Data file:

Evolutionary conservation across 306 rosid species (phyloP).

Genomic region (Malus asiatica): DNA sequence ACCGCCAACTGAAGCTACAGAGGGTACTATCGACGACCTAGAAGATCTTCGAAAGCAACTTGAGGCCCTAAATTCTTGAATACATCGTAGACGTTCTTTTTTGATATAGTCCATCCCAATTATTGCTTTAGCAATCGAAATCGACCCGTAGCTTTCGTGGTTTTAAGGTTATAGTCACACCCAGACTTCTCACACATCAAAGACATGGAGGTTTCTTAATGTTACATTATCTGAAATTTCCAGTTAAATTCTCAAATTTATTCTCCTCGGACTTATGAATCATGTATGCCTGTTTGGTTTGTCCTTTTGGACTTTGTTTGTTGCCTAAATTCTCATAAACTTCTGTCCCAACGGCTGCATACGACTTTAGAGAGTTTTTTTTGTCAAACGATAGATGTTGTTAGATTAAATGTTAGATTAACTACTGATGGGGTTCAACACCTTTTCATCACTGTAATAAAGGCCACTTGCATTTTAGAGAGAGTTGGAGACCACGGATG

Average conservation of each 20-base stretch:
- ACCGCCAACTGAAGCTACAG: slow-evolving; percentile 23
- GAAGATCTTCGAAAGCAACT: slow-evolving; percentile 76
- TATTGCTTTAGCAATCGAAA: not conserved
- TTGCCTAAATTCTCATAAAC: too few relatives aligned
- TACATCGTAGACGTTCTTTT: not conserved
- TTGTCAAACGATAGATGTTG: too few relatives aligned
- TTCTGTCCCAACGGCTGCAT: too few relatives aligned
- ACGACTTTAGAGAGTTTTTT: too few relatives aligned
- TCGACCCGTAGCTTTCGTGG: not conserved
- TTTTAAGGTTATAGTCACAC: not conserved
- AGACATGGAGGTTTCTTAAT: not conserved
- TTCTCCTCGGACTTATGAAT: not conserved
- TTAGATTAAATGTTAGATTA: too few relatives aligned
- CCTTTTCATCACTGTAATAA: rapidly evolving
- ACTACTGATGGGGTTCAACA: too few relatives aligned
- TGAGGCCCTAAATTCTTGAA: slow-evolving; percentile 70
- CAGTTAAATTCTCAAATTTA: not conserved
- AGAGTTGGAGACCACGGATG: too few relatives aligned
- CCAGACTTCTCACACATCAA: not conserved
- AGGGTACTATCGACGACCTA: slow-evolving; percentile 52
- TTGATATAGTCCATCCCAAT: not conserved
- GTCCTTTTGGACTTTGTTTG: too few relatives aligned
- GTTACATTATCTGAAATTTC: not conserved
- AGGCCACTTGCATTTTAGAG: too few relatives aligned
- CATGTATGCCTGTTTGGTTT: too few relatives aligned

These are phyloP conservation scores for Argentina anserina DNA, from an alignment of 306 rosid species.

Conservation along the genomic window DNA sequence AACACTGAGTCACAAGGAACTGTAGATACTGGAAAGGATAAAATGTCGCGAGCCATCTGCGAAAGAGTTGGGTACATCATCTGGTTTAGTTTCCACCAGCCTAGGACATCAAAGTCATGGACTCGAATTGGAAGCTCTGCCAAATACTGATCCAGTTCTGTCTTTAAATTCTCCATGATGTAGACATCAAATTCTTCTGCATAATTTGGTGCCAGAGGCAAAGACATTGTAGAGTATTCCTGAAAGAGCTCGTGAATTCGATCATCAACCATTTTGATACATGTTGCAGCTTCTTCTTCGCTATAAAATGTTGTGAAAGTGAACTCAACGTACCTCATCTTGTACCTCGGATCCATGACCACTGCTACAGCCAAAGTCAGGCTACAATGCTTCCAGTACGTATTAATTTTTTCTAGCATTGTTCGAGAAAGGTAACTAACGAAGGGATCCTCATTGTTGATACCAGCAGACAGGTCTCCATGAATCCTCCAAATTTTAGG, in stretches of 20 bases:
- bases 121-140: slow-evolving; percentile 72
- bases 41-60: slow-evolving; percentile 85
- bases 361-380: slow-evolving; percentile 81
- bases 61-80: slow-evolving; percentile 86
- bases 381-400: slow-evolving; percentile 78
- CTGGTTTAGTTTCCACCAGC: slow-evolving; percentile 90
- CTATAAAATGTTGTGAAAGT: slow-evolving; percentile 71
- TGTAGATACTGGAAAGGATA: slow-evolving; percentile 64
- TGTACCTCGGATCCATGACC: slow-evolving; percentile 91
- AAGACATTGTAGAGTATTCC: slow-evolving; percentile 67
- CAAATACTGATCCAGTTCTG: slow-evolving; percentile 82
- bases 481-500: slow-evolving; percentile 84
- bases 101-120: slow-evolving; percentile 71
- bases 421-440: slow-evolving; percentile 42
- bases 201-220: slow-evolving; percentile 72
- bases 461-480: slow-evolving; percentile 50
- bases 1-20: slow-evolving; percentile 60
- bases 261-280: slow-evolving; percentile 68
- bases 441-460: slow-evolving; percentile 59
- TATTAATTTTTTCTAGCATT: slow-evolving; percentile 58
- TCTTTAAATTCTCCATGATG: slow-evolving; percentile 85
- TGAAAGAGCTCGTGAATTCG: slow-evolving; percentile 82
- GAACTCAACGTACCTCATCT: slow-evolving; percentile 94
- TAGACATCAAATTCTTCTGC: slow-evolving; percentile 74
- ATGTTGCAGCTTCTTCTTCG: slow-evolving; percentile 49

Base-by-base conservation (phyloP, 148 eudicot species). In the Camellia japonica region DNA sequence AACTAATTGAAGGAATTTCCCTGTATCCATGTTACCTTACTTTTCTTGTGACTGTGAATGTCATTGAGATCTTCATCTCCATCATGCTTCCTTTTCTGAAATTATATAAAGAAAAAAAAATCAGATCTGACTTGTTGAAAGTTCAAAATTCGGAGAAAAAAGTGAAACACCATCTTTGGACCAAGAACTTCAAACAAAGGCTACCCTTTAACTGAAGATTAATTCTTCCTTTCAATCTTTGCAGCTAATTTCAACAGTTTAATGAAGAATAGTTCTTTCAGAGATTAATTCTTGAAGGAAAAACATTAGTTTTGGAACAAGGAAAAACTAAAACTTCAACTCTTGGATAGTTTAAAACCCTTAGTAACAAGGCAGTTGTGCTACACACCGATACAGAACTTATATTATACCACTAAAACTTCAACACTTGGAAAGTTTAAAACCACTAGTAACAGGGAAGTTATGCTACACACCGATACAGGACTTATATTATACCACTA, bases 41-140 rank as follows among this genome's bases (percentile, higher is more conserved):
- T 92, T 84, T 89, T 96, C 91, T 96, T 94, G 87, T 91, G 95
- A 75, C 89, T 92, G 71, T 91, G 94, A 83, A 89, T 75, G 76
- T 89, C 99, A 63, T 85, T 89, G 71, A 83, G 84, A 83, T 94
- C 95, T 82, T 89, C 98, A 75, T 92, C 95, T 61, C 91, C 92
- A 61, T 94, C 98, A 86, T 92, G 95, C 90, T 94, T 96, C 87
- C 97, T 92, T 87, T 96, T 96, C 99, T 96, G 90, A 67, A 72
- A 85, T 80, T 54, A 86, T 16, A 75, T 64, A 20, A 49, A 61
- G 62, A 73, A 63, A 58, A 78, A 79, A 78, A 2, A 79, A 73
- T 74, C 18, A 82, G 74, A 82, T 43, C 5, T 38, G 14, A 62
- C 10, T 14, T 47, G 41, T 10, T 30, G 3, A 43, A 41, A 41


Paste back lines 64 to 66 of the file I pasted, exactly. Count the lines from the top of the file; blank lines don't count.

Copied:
- G 62, A 73, A 63, A 58, A 78, A 79, A 78, A 2, A 79, A 73
- T 74, C 18, A 82, G 74, A 82, T 43, C 5, T 38, G 14, A 62
- C 10, T 14, T 47, G 41, T 10, T 30, G 3, A 43, A 41, A 41